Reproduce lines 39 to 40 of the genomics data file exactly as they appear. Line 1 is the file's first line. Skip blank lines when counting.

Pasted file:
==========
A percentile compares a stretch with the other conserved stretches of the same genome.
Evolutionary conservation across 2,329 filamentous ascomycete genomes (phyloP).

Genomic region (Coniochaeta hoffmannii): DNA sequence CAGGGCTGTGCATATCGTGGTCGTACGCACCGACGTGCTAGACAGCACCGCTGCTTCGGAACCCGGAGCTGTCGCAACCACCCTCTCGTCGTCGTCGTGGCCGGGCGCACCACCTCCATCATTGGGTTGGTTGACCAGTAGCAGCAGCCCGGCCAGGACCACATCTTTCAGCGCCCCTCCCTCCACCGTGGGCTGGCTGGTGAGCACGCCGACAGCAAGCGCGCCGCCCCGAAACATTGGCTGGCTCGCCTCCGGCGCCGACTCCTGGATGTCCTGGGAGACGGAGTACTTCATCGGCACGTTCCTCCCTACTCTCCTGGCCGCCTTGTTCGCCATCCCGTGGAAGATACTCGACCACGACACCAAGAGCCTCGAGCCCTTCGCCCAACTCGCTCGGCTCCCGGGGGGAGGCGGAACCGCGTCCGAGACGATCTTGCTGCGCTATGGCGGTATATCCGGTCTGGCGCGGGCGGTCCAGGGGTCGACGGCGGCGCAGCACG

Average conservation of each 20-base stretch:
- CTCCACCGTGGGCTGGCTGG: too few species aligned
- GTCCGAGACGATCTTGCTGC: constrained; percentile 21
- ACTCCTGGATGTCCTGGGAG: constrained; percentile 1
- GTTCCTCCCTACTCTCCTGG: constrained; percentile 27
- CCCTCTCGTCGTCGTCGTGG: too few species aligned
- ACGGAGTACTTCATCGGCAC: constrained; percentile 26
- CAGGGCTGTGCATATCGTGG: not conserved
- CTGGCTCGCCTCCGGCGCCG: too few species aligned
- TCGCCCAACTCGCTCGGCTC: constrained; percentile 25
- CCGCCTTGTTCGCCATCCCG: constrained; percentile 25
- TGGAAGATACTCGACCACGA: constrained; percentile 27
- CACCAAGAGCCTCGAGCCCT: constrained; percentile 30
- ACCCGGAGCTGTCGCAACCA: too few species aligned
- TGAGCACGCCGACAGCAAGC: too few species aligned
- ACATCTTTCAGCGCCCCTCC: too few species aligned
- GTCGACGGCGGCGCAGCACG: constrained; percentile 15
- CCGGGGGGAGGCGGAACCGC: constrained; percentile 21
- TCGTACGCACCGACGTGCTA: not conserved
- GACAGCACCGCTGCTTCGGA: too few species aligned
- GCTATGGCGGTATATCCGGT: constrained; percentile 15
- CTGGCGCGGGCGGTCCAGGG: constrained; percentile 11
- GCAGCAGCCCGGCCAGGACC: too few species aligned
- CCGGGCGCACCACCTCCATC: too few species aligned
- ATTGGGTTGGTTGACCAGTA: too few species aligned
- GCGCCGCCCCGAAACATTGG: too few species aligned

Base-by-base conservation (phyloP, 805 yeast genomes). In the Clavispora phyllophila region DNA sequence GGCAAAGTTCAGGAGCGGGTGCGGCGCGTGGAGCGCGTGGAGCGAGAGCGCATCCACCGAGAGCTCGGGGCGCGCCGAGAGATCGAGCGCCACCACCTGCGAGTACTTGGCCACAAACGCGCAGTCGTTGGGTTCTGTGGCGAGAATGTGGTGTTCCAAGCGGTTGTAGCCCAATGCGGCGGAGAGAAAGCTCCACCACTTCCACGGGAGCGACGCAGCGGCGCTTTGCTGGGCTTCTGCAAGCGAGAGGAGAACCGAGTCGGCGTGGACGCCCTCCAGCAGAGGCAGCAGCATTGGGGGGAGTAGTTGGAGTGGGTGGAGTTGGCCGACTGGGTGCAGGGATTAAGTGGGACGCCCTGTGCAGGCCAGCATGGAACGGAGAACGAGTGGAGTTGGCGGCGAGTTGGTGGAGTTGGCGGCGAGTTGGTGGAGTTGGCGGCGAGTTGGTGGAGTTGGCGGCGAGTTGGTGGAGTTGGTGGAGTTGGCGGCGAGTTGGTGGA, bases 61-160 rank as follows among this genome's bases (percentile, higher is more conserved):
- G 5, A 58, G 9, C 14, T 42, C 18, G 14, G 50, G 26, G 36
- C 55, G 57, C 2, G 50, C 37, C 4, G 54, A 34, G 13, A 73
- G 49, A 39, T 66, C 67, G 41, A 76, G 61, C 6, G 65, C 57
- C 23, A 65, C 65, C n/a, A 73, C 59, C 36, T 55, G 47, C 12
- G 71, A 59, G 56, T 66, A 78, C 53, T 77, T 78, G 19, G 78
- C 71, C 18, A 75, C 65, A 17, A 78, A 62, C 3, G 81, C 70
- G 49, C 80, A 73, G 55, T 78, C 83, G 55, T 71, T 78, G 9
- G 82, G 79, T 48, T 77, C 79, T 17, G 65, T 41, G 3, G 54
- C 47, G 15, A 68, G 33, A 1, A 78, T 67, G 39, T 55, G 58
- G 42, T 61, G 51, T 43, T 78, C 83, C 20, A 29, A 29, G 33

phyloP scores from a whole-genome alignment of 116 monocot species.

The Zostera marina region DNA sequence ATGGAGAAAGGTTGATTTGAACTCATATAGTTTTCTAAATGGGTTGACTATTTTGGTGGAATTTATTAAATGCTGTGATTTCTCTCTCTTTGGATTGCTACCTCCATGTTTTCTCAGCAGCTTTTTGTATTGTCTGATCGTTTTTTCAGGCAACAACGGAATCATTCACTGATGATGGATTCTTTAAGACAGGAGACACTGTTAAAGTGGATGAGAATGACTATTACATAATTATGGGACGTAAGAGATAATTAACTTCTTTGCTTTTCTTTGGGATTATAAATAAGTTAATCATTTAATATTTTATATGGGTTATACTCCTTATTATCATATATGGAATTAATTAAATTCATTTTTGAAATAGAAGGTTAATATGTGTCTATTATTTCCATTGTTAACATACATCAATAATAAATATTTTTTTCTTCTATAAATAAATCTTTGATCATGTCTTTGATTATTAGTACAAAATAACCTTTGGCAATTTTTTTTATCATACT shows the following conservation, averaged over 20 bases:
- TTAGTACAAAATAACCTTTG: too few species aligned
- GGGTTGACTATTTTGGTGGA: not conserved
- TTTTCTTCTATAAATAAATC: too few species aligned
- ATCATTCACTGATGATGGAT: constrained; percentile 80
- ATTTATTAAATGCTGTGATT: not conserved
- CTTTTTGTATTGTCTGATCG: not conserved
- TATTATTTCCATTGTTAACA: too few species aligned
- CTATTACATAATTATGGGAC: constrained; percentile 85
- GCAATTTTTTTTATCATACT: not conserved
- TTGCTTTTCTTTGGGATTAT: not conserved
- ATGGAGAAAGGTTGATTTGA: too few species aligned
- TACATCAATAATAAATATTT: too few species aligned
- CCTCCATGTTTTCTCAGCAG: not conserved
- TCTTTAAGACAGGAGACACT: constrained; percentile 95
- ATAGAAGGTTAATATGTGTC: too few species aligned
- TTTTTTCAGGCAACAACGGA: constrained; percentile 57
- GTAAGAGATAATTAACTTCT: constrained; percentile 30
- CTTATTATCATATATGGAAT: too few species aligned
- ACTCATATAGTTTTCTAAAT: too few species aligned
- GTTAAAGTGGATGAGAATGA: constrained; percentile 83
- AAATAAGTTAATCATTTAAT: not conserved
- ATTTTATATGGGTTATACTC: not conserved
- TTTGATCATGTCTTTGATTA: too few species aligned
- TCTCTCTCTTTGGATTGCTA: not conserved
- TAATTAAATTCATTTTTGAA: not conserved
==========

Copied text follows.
- C 47, G 15, A 68, G 33, A 1, A 78, T 67, G 39, T 55, G 58
- G 42, T 61, G 51, T 43, T 78, C 83, C 20, A 29, A 29, G 33